|Carl Purpus, Plant Collector in Western America||On the Trail, with Purpus, in California (Continued)|
Topics in this Article:
It is a big difference between these mountains and that Big sheep Pasture called Sierra Nevada, here are no sheep at all, because they can not come them in and that is the reason I make such a fine collection.
Habitat of Ivesia kingii var. eremica (Cov.) B. Ertter.
Charleston Peak, Spring Mountains, Nevada.
Purpus left the Palmetto area and continued his journey to St. George.
Enroute he collected in Ash Meadows, home of numerous endemic plants
and the Devils Hole pupfish, and climbed nearby Charleston Peak,
though he did not reach the summit. He passed through the tiny
community of Las Vegas, at the time still largely the meadows for
which it is named, and followed the Virgin River to St. George,
where he stayed for only a short time because of the intense heat.
In Utah he collected in Diamond Valley with its volcanic craters,
the Pine Valley Mountains, and the notorious Mountain Meadows,
where, to quote Purpus,
Other Articles: Nevada and Utah Desert (1898): 0370
... several hundred pioneers from Missouri were massacred by a band of Mormons in union with the Indians some 30 to 40 years ago …an unfortunate episode resulting from tensions between early settlers.
Other Articles: Nevada and Utah Desert (1898): 0620
On his return trip through Nevada, Purpus passed through Panaca, whose
nearby buttes reminded him of the Dakota badlands, and the mining town
of Pioche. By August he was back in the Palmetto range, where he
collected seeds and late-season plants. He then proceeded north
through Fish Lake Valley and camped at Sand Spring, "... a lovely
clear spring . . . located in the sandy waste on the north[east]ern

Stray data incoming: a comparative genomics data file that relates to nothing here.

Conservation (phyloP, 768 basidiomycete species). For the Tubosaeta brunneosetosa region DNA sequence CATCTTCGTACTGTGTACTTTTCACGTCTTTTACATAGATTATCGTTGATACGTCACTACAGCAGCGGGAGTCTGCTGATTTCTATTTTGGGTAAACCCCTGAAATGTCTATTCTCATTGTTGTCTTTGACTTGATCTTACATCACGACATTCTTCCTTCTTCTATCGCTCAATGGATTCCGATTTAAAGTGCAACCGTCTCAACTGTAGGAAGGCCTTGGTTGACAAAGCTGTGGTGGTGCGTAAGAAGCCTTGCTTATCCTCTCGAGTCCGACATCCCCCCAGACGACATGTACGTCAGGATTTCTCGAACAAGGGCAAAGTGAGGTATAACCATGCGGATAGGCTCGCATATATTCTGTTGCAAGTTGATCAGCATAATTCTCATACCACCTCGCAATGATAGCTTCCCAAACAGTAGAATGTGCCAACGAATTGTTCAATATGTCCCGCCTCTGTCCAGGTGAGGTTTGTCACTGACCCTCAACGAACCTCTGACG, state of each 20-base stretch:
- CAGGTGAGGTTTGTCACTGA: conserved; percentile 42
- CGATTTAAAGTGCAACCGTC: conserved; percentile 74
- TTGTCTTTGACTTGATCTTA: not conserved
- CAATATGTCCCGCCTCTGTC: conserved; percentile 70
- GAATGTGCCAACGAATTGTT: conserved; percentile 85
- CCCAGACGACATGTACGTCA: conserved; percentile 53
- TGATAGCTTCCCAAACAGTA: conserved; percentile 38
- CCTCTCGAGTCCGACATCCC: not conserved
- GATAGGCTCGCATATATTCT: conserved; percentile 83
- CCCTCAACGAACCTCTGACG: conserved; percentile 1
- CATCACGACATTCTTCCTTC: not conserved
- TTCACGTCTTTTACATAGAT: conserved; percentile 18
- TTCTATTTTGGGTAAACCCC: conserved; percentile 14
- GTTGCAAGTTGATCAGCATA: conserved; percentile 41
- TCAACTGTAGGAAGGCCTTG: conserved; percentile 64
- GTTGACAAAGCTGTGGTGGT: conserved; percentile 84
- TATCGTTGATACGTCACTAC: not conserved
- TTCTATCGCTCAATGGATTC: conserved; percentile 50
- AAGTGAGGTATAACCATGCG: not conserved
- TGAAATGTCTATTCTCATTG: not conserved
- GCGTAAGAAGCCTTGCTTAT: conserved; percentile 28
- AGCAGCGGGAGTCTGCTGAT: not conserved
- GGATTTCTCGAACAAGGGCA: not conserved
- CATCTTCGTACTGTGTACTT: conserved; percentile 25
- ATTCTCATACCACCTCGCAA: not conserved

base of the White Mountains ..." From here he made one last
expedition into the adjacent White Mountains before continuing north,
across the Excelsior Range, through Bridgeport, to Sonora Pass.
The route down the west side of Sonora Pass he described as:
Other Articles: Nevada and Utah Desert (1898): 0630
... a neck-breaking path to the breath-takingly beautiful Deadman's Canyon, one of the wildest and most imposing landscapes I have ever seen. Above us rose a rock wall about a thousand feet high, and above it soared dark blue-black mountains with jagged or crested peaks. Down the cliffs plunged a rushing mountain stream, the source of the important Stanislaus River, along which our route led. To the left rose a gigantic granite wall, on which clambered a green thicket of Alnus viridescens, Populus tremuloides, Rubus species and so on. We camped here a spent a very cold night.
Other Articles: Nevada and Utah Desert (1898): 0680
The cold was understandable, since it was already October. It took
several days to reach the town of Sonora, and another 3 days
to reach the valley, arriving at Porterville "... from whence I
had set out on my journey in April. We had travelled approximately
2000 miles by wagon, without suffering a single mishap."
Locations: Mount Tamalpais.
The following March, in 1899, Purpus visited Alice Eastwood and
Dr. Behr at the California Academy of Science, joining them on a
field trip to Mt. Tamalpais. It rained the whole time, and all
were soaked to the skin. On the ferry boat he met Dr. Eisen,
of whom he writes:
That man made a very unfavorable impression on me, so I paid not much attention to him. He looked at me a kind of suspicious, perhaps he has heard of me already and that I know something about little Gustavo etc [23 May 1899].
Purpus then collected some more in Potter Valley and surrounding areas.
In May he took a train to Thompson Springs, "... a small green spot
in the waterless waste ..." of eastern Utah. From here he made his
way to the La Sal Mountains, his original destination the previous year,